Charlene Gulliford at the Gandy Dancer never figured there would come a day when the Michigan restaurant known for its steaks and seafood would sell toilet paper and cartons of eggs, but the coronavirus has restaurants in survival mode.
The popular restaurant in Ann Arbor now doubles as a grocery store, offering staples such milk and bread in addition to meats and fish from its own pantry—and yes, even paper towels and the ever-elusive toilet paper. Sales began two weeks ago and the Gandy Dancer has found an income source to make up for some of its lost dine-in business, while also filling a need since traditional grocers are struggling to keep up with demand.
“A lot of people are saying they’re happy to support us, but a lot of people are saying, ‘Thank you for helping us,’” said Gulliford, the restaurant’s general manager.
The idea is catching on nationwide. Stay-at-home and social distancing orders meant to slow the spread of COVID-19 have put restaurant dining on hold, forcing many to close and leaving others barely surviving. From large chains to mom-and-pop eateries, restaurants are increasingly turning to grocery sales.
Panera this week launched Panera Grocery, offering not only the St. Louis-based chain’s popular breads, bagels and sweets but items such as milk, eggs and fresh produce that its 2,100 U.S. stores normally use to make meals. Grocery items can be delivered or picked up.
Louisville-based steakhouse chain Texas Roadhouse began selling ready-to-grill steaks and pork chops directly to customers late last month.
Subway is selling groceries at 250 of its stores in five states—California, Connecticut, Oregon, Tennessee and Washington. Potbelly Sandwich Shop franchises launched Potbelly Pantry, offering mostly foods that the chain uses to make its sandwiches, such as meats, cheeses and breads.
Panera’s vice president of wellness and food policy, Sara Burnett, said the decision to sell groceries is a reaction to “the unprecedented crisis our country’s going through right now.” She wouldn’t disclose how much the pandemic has cost Panera, but she said 30 percent of its business typically comes from in-restaurant dining, “and that obviously is completely gone.”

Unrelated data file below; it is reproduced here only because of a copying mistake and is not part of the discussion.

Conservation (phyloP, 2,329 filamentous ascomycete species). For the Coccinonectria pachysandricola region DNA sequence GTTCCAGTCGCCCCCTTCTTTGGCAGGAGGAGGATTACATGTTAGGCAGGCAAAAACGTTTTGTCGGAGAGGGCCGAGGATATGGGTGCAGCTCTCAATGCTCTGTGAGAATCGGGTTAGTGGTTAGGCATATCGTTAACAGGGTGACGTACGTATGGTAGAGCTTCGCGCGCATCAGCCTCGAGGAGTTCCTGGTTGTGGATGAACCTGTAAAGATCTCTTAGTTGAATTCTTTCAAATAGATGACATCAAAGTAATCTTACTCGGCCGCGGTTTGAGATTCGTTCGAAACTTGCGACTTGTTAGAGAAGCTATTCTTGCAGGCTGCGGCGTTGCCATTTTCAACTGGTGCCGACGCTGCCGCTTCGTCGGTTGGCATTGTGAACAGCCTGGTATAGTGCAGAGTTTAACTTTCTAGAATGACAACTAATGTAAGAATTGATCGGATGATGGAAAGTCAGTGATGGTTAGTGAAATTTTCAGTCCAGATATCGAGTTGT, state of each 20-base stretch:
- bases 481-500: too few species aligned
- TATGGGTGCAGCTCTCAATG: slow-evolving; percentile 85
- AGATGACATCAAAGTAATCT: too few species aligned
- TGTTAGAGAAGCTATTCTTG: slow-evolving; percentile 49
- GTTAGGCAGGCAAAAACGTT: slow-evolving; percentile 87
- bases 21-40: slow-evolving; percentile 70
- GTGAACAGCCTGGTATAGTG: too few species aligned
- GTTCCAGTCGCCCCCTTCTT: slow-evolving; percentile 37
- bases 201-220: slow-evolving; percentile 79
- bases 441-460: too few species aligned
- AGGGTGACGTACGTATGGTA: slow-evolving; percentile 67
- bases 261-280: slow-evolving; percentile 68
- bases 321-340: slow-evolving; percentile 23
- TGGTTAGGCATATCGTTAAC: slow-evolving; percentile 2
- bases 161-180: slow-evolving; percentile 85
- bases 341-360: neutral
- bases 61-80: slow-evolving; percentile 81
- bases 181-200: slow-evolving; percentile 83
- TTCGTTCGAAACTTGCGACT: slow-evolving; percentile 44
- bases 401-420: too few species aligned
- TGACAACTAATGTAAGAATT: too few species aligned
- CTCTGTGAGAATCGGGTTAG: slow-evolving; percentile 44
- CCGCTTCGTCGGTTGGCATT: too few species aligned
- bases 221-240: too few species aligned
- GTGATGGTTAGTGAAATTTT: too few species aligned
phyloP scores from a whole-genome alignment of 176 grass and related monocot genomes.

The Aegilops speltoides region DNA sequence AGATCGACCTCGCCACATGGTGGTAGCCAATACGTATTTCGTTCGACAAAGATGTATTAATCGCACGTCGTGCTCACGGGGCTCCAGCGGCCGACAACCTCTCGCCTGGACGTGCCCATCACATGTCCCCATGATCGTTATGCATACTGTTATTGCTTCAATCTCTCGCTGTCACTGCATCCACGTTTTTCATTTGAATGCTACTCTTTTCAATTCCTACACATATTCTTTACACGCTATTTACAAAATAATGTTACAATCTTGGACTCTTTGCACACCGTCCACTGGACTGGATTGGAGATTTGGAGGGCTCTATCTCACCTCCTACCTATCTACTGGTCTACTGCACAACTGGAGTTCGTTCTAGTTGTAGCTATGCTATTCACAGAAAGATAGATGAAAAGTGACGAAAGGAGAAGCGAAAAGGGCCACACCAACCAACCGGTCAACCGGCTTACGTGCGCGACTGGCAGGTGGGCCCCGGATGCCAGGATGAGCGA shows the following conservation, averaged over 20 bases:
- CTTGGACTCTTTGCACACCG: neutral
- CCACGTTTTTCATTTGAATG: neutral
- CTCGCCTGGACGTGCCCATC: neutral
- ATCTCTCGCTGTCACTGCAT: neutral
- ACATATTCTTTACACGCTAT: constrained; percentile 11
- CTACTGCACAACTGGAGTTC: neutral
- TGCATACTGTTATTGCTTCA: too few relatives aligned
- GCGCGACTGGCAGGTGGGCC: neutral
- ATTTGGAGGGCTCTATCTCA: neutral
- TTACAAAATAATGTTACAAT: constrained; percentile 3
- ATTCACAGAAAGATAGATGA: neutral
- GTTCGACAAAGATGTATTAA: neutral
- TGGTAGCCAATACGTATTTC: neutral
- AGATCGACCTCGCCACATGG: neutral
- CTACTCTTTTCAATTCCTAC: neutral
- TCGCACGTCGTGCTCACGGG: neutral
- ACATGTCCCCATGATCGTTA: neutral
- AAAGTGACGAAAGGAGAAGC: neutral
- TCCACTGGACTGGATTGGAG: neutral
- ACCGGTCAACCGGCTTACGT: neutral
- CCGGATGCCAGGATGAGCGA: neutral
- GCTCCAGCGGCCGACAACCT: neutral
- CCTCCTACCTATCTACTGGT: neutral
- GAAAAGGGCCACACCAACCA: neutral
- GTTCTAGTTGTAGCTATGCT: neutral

The National Restaurant Association says the industry has lost 3 million jobs and $25 billion in sales since March 1. Spokeswoman Vanessa Sink said 3% of restaurants have closed permanently and another 11% expect to do so by the end of the month.
The move to grocery sales has been swift. Panera would typically spend months on a new business proposal, doing research, conducting surveys and opening test markets. Not this time. Panera Grocery went from an idea to launch in two weeks, Burnett said.
Grocery items sold by restaurants vary greatly. Some offer mostly the types of things already in their pantries, such as meats, vegetables, fruit, cheese, milk and eggs. Others, like the Gandy Dancer, offer a much broader selection.
Union Loafers in St. Louis is opting for quality, even if it means a higher price. The restaurant began selling locally produced goods such as eggs, milk, jams and meats on March 31. Co-owner Sean Netzer said patrons don’t mind the higher price—most items are selling out daily.
The chain restaurants, which buy in extraordinary bulk, can afford to sell at a lower cost. Subway and Panera Grocery prices are comparable to grocery store prices, the companies said.
Gulliford said the Gandy Dancer’s prices are more than competitive and can even be cheaper than the grocery store’s. For example, six lemons sell for $1 and potatoes are $1 per pound, she said.
Many of the restaurants-turned-grocery stores are offering “contact-free” service in which the customer place orders by phone or online and the goods are delivered straight to the trunk or backseat of the car. Gulliford said the elderly, who are at a higher risk of serious illness or death from the coronavirus, are especially appreciative of being able to avoid going into stores.
Restaurant operators aren’t sure if grocery sales will continue once the pandemic passes. Panera sees this as “kind of a tipping point to see what our customers need,” Burnett said.
Gulliford said the future is especially difficult to predict during this unprecedented time.
“It just really depends on what the new normal is,” she said.